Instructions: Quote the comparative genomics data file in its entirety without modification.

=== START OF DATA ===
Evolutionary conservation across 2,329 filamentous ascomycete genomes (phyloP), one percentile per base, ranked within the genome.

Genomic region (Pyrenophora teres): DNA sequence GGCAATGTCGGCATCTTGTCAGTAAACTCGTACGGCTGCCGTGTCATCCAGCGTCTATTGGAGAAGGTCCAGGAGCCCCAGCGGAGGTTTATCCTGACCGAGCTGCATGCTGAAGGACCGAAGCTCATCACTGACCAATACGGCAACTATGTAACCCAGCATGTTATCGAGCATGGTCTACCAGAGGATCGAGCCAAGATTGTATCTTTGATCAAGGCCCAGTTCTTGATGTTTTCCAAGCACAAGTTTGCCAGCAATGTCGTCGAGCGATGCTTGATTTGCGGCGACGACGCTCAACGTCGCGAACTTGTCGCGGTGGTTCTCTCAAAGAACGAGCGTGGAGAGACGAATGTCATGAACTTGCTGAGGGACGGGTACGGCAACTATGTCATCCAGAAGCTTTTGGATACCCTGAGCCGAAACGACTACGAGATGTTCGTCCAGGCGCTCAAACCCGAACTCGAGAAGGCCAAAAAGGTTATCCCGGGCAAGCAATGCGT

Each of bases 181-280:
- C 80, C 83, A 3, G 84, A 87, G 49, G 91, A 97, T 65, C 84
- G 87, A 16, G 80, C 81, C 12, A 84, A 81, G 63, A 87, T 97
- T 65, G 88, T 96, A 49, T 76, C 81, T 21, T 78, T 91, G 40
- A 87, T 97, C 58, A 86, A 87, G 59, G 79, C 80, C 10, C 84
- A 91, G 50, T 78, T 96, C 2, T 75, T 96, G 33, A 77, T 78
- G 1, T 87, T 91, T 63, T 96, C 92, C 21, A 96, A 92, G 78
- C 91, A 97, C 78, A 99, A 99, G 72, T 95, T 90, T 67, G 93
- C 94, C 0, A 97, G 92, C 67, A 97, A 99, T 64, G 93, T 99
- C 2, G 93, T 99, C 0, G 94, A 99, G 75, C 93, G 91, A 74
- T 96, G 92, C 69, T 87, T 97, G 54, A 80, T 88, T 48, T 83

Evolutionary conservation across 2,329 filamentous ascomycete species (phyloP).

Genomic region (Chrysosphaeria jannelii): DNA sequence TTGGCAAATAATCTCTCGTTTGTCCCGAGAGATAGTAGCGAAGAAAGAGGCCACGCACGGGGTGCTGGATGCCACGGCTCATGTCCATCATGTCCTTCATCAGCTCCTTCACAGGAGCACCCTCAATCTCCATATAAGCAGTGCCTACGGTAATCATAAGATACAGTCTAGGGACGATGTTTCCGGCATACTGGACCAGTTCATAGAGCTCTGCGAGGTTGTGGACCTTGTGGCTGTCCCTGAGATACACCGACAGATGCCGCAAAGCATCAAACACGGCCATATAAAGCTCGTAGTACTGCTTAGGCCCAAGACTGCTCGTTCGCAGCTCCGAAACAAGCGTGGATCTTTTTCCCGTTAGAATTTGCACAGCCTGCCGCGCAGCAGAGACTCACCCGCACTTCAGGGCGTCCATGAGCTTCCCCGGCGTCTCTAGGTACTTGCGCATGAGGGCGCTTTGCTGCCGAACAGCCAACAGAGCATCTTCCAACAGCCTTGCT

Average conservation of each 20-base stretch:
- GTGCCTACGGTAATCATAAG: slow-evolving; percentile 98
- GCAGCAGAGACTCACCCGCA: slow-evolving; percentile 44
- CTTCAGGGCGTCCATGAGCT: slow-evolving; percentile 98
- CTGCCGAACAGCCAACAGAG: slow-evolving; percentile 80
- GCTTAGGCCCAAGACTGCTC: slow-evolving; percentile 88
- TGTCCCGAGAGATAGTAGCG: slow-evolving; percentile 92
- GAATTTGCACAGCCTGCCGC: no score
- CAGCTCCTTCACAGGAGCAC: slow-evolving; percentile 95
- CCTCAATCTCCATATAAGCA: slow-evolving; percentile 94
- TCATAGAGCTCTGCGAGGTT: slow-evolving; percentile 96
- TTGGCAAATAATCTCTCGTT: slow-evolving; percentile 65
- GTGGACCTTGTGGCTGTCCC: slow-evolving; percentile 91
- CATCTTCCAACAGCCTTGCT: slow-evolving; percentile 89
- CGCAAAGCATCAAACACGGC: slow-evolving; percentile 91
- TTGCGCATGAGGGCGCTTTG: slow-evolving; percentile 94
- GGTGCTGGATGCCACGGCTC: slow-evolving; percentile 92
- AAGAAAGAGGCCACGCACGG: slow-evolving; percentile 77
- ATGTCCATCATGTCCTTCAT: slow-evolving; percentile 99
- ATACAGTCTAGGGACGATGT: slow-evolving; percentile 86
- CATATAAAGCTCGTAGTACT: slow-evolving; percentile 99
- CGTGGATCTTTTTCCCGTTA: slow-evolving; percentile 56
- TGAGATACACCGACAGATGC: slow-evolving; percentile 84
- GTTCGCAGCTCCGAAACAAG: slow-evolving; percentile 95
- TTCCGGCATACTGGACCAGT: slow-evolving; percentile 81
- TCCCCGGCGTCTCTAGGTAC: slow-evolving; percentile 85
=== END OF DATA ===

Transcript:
Evolutionary conservation across 2,329 filamentous ascomycete genomes (phyloP), one percentile per base, ranked within the genome.

Genomic region (Pyrenophora teres): DNA sequence GGCAATGTCGGCATCTTGTCAGTAAACTCGTACGGCTGCCGTGTCATCCAGCGTCTATTGGAGAAGGTCCAGGAGCCCCAGCGGAGGTTTATCCTGACCGAGCTGCATGCTGAAGGACCGAAGCTCATCACTGACCAATACGGCAACTATGTAACCCAGCATGTTATCGAGCATGGTCTACCAGAGGATCGAGCCAAGATTGTATCTTTGATCAAGGCCCAGTTCTTGATGTTTTCCAAGCACAAGTTTGCCAGCAATGTCGTCGAGCGATGCTTGATTTGCGGCGACGACGCTCAACGTCGCGAACTTGTCGCGGTGGTTCTCTCAAAGAACGAGCGTGGAGAGACGAATGTCATGAACTTGCTGAGGGACGGGTACGGCAACTATGTCATCCAGAAGCTTTTGGATACCCTGAGCCGAAACGACTACGAGATGTTCGTCCAGGCGCTCAAACCCGAACTCGAGAAGGCCAAAAAGGTTATCCCGGGCAAGCAATGCGT

Each of bases 181-280:
- C 80, C 83, A 3, G 84, A 87, G 49, G 91, A 97, T 65, C 84
- G 87, A 16, G 80, C 81, C 12, A 84, A 81, G 63, A 87, T 97
- T 65, G 88, T 96, A 49, T 76, C 81, T 21, T 78, T 91, G 40
- A 87, T 97, C 58, A 86, A 87, G 59, G 79, C 80, C 10, C 84
- A 91, G 50, T 78, T 96, C 2, T 75, T 96, G 33, A 77, T 78
- G 1, T 87, T 91, T 63, T 96, C 92, C 21, A 96, A 92, G 78
- C 91, A 97, C 78, A 99, A 99, G 72, T 95, T 90, T 67, G 93
- C 94, C 0, A 97, G 92, C 67, A 97, A 99, T 64, G 93, T 99
- C 2, G 93, T 99, C 0, G 94, A 99, G 75, C 93, G 91, A 74
- T 96, G 92, C 69, T 87, T 97, G 54, A 80, T 88, T 48, T 83

Evolutionary conservation across 2,329 filamentous ascomycete species (phyloP).

Genomic region (Chrysosphaeria jannelii): DNA sequence TTGGCAAATAATCTCTCGTTTGTCCCGAGAGATAGTAGCGAAGAAAGAGGCCACGCACGGGGTGCTGGATGCCACGGCTCATGTCCATCATGTCCTTCATCAGCTCCTTCACAGGAGCACCCTCAATCTCCATATAAGCAGTGCCTACGGTAATCATAAGATACAGTCTAGGGACGATGTTTCCGGCATACTGGACCAGTTCATAGAGCTCTGCGAGGTTGTGGACCTTGTGGCTGTCCCTGAGATACACCGACAGATGCCGCAAAGCATCAAACACGGCCATATAAAGCTCGTAGTACTGCTTAGGCCCAAGACTGCTCGTTCGCAGCTCCGAAACAAGCGTGGATCTTTTTCCCGTTAGAATTTGCACAGCCTGCCGCGCAGCAGAGACTCACCCGCACTTCAGGGCGTCCATGAGCTTCCCCGGCGTCTCTAGGTACTTGCGCATGAGGGCGCTTTGCTGCCGAACAGCCAACAGAGCATCTTCCAACAGCCTTGCT

Average conservation of each 20-base stretch:
- GTGCCTACGGTAATCATAAG: slow-evolving; percentile 98
- GCAGCAGAGACTCACCCGCA: slow-evolving; percentile 44
- CTTCAGGGCGTCCATGAGCT: slow-evolving; percentile 98
- CTGCCGAACAGCCAACAGAG: slow-evolving; percentile 80
- GCTTAGGCCCAAGACTGCTC: slow-evolving; percentile 88
- TGTCCCGAGAGATAGTAGCG: slow-evolving; percentile 92
- GAATTTGCACAGCCTGCCGC: no score
- CAGCTCCTTCACAGGAGCAC: slow-evolving; percentile 95
- CCTCAATCTCCATATAAGCA: slow-evolving; percentile 94
- TCATAGAGCTCTGCGAGGTT: slow-evolving; percentile 96
- TTGGCAAATAATCTCTCGTT: slow-evolving; percentile 65
- GTGGACCTTGTGGCTGTCCC: slow-evolving; percentile 91
- CATCTTCCAACAGCCTTGCT: slow-evolving; percentile 89
- CGCAAAGCATCAAACACGGC: slow-evolving; percentile 91
- TTGCGCATGAGGGCGCTTTG: slow-evolving; percentile 94
- GGTGCTGGATGCCACGGCTC: slow-evolving; percentile 92
- AAGAAAGAGGCCACGCACGG: slow-evolving; percentile 77
- ATGTCCATCATGTCCTTCAT: slow-evolving; percentile 99
- ATACAGTCTAGGGACGATGT: slow-evolving; percentile 86
- CATATAAAGCTCGTAGTACT: slow-evolving; percentile 99
- CGTGGATCTTTTTCCCGTTA: slow-evolving; percentile 56
- TGAGATACACCGACAGATGC: slow-evolving; percentile 84
- GTTCGCAGCTCCGAAACAAG: slow-evolving; percentile 95
- TTCCGGCATACTGGACCAGT: slow-evolving; percentile 81
- TCCCCGGCGTCTCTAGGTAC: slow-evolving; percentile 85